Richard Blanco

Richard Blanco Named Miami-Dade’s First Poet Laureate

MIAMI, United States.- Richard Blanco, the fifth inaugural poet in the country by reading his moving poem “One Today” at the second inauguration of President Barack Obama in 2013, became the first poet laureate of Miami-Dade, according to reported this Friday The New Herald.

The son of Cuban exiles, “Richard Blanco is a champion of poetry, diversity and equity, a believer that communities come together through the arts,” Miami-Dade Mayor Daniella Levine Cava said in a statement. that recognizes your work.

“Serving as our county’s first poet laureate, Richard will be our muse and guide, connecting residents with arts resources, events and opportunities,” he added.

Blanco, 54, grew up in Westchester and has used the city of Miami “as a source of inspiration for his work.” He is currently an adjunct professor at Florida International University (FIU), where he returned from Maine.

“Miami is, in a way, my muse and my inspiration. Much of my poetry and memoir is focused on recording and sharing the story of living and being a part of this city,” she told the Herald from his Miami Beach home.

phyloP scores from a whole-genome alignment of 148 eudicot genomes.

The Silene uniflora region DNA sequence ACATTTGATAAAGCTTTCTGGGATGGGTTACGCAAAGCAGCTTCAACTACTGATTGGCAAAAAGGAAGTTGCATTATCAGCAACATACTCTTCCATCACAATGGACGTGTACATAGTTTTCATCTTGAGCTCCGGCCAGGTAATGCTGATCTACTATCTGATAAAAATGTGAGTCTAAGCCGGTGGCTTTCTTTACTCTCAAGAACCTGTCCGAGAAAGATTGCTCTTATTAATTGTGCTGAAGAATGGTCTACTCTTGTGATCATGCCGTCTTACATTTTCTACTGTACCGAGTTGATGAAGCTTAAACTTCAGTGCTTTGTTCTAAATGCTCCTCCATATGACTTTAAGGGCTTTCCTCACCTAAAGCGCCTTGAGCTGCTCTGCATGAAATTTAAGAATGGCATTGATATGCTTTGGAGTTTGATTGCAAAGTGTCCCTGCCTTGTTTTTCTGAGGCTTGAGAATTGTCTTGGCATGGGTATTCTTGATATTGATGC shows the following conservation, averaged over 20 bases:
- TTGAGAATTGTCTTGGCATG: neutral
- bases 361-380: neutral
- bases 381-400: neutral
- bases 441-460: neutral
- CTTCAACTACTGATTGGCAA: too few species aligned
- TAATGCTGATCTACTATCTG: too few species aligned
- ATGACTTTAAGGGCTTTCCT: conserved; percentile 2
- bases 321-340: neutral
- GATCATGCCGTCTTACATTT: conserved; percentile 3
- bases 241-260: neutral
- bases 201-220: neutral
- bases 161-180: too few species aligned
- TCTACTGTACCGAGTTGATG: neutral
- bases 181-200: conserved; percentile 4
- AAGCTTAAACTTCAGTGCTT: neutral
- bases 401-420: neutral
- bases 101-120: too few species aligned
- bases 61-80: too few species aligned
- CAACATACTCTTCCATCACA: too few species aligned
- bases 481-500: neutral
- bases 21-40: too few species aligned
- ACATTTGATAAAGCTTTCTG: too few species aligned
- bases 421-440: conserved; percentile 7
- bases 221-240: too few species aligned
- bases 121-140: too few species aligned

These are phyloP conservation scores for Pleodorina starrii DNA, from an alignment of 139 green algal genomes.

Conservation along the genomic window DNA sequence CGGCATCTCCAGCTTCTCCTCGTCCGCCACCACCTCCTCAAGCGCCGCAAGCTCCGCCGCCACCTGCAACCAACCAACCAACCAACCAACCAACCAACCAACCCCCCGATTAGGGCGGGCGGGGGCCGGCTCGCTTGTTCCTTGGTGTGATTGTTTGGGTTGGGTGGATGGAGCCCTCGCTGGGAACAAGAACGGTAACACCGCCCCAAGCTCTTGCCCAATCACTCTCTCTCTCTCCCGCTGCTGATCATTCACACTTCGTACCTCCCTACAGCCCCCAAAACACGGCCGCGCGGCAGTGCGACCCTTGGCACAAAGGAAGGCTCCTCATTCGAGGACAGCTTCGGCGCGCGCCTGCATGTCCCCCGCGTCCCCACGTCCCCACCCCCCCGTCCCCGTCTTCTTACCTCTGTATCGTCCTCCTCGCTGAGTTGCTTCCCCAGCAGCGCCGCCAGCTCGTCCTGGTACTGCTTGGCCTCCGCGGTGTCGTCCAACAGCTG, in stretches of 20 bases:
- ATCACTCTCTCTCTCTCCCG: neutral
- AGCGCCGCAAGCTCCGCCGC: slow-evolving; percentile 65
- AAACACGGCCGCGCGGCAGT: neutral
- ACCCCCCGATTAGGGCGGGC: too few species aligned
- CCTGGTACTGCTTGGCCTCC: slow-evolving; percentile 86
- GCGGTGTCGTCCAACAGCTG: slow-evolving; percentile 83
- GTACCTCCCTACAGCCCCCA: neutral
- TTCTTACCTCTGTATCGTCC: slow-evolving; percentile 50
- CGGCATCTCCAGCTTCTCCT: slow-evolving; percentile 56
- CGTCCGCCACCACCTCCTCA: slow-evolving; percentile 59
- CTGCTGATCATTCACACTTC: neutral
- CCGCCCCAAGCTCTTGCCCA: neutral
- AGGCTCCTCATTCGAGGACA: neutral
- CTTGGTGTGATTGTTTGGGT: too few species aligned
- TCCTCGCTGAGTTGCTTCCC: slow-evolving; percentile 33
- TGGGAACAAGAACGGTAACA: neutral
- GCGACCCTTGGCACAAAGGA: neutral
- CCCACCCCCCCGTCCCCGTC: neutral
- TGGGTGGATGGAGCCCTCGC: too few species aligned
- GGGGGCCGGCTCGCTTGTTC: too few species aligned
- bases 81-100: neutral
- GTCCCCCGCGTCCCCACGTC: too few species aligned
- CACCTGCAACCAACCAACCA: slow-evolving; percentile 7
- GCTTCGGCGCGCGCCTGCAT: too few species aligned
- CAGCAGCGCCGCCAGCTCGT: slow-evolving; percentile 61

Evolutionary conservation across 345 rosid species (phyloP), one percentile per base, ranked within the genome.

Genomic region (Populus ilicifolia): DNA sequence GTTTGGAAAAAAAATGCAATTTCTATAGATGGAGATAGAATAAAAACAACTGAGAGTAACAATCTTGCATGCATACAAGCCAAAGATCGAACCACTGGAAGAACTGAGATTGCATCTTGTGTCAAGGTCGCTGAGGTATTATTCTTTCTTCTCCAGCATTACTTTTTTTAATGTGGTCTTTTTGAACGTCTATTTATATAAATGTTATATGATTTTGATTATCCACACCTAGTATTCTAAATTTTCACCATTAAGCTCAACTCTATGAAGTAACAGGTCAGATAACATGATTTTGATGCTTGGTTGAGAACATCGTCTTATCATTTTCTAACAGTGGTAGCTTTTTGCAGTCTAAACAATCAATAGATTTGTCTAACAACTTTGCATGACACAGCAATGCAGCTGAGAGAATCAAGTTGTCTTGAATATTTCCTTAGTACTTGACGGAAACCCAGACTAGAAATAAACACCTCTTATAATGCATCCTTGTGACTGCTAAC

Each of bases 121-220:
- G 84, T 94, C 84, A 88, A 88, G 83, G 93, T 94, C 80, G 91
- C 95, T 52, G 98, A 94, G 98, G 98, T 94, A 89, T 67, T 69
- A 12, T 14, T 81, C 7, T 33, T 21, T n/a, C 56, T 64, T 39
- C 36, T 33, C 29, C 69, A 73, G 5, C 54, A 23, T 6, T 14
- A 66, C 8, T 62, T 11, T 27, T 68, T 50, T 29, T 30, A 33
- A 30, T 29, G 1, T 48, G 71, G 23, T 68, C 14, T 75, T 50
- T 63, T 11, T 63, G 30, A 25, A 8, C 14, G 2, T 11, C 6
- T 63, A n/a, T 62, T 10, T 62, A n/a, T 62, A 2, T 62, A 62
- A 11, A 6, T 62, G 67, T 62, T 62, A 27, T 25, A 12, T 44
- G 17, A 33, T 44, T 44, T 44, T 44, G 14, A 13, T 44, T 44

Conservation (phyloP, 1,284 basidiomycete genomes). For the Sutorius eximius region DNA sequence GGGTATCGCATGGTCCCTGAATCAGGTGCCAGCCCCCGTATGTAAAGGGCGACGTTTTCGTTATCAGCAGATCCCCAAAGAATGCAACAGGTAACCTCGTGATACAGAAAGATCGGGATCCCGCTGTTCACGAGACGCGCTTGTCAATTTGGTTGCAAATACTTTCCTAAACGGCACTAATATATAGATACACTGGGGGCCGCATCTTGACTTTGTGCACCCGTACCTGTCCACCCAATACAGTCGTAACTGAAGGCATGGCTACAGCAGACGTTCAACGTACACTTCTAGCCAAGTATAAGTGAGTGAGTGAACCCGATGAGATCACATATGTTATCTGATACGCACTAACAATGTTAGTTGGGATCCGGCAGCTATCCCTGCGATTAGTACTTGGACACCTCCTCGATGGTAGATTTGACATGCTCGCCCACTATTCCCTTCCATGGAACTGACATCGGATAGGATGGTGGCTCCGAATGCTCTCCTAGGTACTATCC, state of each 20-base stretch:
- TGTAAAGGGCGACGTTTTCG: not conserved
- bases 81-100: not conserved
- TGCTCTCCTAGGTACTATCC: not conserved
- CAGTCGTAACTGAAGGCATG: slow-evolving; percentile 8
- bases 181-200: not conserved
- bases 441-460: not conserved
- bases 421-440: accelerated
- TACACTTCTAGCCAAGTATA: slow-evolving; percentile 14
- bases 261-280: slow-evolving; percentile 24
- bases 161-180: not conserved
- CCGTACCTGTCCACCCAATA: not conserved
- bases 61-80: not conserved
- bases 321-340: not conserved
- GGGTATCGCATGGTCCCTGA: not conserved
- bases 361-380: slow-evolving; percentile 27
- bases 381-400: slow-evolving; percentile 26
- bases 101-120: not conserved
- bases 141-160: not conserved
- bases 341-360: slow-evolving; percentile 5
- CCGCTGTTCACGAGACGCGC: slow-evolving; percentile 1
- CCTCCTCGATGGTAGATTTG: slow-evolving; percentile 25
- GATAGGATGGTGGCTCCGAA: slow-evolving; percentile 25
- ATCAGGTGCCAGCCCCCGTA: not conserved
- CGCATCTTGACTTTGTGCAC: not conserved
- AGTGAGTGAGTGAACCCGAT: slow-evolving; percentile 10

Richard Blanco was born in Madrid, the Herald explains in its note, “but he emigrated to New York 45 days later, eventually moving to Miami with his parents and older brother, attending Christopher Columbus High School and earning a bachelor’s degree in engineering. civil and an MFA from FIU.”

The poet is the author of “Looking for the Gulf Hotel” and “Directions to the Beach of the Dead,” in which he used Miami and other parts of Florida “to examine ideas about cultural and sexual identity, family, and immigration. , and the lonely dislocation of being caught between the Cuba of his parents’ memories and the reality of his life in Westchester.”

Miami-Dade’s first poet laureate, just in time for National Poetry Month (April), looks forward to working with the mayor’s office on inclusive poetry projects and forming partnerships with the Miami Book Fair and Festival Poetry O, Miami, which is in the midst of its schedule for National Poetry Month.

Likewise, “he wants to initiate some type of cultural exchange that represents all the stories of Miami – Cuban, Venezuelan, Haitian, Colombian, Puerto Rican and others – and that poetry and other literature are more within the reach of Miamians,” reads the note.

“I grew up in a house without books, in a family of working-class exiled immigrants, and had little access to the humanities and literature,” however, “I hope to bring poetry to people who are not exposed to it,” he said. .

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